In the closest ever Senate vote, Betsy DeVos was confirmed today as Trump’s Education Secretary. But it’s not just senators who are concerned about DeVos’s ability to effectively serve in this position–parents, committees, and organizations around the country are severely concerned about DeVos’s notable lack of experience with the public education system as well as her views on special education and minority students.
The Executive Director of The Council of Parent Attorneys and Advocates has said that DeVos “is not and never has been an advocate for students with disabilities.” GLSEN (an advocacy group for gay, lesbian, and transgender students), the National Education Association, the American Federation of Teachers, and the Leadership Conference on Civil and Human Rights also opposed DeVos’s nomination.
In light of all this, it is more than possible that concerned parents across the country will prefer to homeschool their children rather than subject them to DeVos’s new policies. To those parents, I say bravo–and here’s a book list that might help you out:
1. The Well-Trained Mind: A Guide to Classical Education at Home by Jessie Wise and Susan Wise Bauer
This book is a step-by-step guide for parents looking to provide a comprehensive, rigorous education for their children. It helps parents instruct in all sorts of areas of study–reading, writing, history (and not just U.S.-centered history), geography, mathematics, science, foreign languages, rhetoric, logic, art, and music.
2. The Ultimate Book of Homeschooling Ideas: 500+ Fun and Creative Learning Activities for Kids Ages 3-12 by Linda Dobson
Want to help your child learn the alphabet? Make letters out of French Fries. Want to teach your student about architecture? Build igloos and sugar-cube castles.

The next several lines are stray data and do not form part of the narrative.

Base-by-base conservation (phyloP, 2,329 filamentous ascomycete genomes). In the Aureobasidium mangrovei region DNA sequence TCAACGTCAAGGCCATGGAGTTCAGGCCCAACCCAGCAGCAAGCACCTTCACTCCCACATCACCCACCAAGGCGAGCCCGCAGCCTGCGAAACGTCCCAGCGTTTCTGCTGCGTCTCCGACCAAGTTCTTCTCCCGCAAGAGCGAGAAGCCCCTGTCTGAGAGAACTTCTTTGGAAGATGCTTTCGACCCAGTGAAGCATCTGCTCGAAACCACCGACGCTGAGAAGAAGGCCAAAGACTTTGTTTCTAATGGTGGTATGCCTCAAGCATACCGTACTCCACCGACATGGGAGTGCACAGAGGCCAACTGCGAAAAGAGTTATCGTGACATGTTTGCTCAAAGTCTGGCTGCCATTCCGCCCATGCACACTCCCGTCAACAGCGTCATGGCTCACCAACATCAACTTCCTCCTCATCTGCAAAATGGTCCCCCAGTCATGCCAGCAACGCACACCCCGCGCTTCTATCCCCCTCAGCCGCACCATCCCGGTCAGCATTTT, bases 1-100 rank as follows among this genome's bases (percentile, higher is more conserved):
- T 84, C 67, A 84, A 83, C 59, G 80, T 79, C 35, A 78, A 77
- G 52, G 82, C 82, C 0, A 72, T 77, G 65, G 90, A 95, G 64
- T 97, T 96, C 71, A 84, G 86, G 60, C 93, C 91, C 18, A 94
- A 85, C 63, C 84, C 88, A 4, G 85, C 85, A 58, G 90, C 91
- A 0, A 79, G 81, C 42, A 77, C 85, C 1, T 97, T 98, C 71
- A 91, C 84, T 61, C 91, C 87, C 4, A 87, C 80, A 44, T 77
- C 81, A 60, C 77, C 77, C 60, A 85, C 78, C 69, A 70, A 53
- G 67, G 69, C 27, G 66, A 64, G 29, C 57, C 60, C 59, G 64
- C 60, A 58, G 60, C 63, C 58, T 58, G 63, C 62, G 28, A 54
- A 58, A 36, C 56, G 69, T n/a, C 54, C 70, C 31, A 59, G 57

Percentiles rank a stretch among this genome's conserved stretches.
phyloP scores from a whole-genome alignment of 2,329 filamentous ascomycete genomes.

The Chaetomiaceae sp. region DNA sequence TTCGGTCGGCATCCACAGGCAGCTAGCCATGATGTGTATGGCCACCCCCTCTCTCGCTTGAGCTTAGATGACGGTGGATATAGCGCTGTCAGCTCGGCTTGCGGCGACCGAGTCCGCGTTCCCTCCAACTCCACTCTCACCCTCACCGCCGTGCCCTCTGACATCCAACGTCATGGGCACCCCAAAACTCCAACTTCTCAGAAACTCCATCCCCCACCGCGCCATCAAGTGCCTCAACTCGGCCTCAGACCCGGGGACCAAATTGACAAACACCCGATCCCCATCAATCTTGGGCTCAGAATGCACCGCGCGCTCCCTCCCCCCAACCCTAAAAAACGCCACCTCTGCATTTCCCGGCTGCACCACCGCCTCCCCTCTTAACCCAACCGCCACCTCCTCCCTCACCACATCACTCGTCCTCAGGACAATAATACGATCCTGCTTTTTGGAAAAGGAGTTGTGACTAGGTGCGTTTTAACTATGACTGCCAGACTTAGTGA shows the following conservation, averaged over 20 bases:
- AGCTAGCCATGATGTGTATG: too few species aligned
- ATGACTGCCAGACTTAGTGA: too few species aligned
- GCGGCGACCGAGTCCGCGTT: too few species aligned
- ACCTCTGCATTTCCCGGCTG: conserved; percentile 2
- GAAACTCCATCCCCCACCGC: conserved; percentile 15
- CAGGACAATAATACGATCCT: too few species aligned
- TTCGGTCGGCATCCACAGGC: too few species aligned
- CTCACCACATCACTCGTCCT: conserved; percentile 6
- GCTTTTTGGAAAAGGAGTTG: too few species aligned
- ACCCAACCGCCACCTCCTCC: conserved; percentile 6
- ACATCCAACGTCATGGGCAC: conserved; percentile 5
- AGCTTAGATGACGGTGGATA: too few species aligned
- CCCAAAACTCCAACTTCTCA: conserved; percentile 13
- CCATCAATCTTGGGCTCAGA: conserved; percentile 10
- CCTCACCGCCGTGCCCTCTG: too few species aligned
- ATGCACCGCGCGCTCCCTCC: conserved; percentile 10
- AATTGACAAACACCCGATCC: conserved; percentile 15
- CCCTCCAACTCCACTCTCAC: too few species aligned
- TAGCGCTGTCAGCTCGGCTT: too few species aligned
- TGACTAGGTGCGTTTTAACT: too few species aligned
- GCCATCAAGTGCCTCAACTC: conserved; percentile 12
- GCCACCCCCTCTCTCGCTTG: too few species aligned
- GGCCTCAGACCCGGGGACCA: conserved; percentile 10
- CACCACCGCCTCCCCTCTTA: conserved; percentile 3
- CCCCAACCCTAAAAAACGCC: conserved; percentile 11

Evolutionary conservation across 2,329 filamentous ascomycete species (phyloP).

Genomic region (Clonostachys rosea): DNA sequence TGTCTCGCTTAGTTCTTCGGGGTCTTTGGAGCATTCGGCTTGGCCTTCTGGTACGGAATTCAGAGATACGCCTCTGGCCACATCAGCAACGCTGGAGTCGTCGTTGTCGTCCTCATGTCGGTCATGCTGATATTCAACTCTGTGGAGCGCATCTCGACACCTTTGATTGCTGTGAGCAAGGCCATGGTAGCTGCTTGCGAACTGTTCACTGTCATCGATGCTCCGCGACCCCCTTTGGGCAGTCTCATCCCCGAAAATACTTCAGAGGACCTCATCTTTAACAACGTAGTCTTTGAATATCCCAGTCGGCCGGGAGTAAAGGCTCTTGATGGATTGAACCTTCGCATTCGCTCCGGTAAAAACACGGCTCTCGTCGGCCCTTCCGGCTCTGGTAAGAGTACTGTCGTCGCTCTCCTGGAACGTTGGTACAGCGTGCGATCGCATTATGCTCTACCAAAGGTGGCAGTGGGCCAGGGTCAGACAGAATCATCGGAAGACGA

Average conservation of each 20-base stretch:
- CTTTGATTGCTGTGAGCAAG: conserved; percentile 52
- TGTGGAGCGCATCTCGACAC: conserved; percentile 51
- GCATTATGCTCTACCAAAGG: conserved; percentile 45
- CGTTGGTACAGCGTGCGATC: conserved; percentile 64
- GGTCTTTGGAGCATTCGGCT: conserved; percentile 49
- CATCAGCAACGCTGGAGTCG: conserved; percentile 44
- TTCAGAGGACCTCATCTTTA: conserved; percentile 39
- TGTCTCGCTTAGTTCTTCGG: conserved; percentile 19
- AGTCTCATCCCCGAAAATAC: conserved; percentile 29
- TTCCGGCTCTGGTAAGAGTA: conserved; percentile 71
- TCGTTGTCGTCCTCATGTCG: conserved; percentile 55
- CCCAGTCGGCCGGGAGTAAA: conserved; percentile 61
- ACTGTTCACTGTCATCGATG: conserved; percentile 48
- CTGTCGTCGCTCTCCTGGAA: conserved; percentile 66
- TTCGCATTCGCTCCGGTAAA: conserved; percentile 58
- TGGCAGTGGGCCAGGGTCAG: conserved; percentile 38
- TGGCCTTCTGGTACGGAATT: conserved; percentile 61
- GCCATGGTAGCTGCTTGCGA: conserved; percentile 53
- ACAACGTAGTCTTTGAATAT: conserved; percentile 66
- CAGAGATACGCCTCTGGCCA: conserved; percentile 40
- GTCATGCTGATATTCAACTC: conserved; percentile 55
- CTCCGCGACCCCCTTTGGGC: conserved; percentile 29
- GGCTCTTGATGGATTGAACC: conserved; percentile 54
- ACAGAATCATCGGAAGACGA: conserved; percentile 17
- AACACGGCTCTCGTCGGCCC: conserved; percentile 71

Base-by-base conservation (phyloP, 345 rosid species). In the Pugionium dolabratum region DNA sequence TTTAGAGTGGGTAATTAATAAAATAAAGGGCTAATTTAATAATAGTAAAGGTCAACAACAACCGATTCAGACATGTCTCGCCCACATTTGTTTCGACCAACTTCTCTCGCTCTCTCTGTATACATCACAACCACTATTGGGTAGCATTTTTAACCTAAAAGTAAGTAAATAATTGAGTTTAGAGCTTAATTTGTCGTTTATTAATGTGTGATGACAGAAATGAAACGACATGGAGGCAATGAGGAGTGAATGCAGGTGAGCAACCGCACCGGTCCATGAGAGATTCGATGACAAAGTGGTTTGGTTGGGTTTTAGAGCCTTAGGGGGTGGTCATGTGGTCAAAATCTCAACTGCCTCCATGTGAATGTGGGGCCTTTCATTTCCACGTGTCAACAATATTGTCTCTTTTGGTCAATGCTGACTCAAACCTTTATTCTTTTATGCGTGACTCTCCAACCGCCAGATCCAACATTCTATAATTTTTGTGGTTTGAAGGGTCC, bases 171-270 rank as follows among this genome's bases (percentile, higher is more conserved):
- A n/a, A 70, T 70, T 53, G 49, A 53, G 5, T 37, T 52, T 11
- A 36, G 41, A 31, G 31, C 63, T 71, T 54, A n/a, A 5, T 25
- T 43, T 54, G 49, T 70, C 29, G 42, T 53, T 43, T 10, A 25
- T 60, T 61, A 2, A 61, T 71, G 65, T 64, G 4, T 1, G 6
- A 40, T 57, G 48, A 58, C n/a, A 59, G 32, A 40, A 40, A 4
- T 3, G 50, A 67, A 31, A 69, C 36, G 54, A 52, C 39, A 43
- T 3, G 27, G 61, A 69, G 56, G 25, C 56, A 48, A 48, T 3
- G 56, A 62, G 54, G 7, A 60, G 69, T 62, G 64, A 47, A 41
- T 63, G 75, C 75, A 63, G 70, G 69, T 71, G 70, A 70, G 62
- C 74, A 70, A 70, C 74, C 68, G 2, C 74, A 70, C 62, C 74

3. Teach Your Own: The John Holt Book of Homeschooling by John Holt and Pat Farenga
A follow-up to Holt’s first book, How Children Learn, Teach Your Own both discusses Holt’s observations of how children actually learn (and how our education system actually crushes their natural desires to learn) and also provides practical advice for parents hoping to raise their children as social, active learners.
4. The Teenage Liberation Handbook: How To Quit School and Get a Real Life and Education by Grace Llewellyn
Written by an actual teacher, this handbook addresses all the essential questions for teens who want to reclaim their natural ability to learn by taking charge of their own education. It discusses legal concerns, designing an education system, finding volunteer positions, and getting into college without having gone to high school.
5. Montessori Today: A Comprehensive Approach to Education from Birth to Adulthood by Paula Polk Lilliard
The Montessori education philosophy focuses on hands-on experiences, teaching children to answer their own questions, develop a strong intellectual curiosity, and learn to balance freedom with responsibility.
Were you homeschooled? How do you think the education system will change over the next four years? Share your thoughts below!
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Featured image via Edweek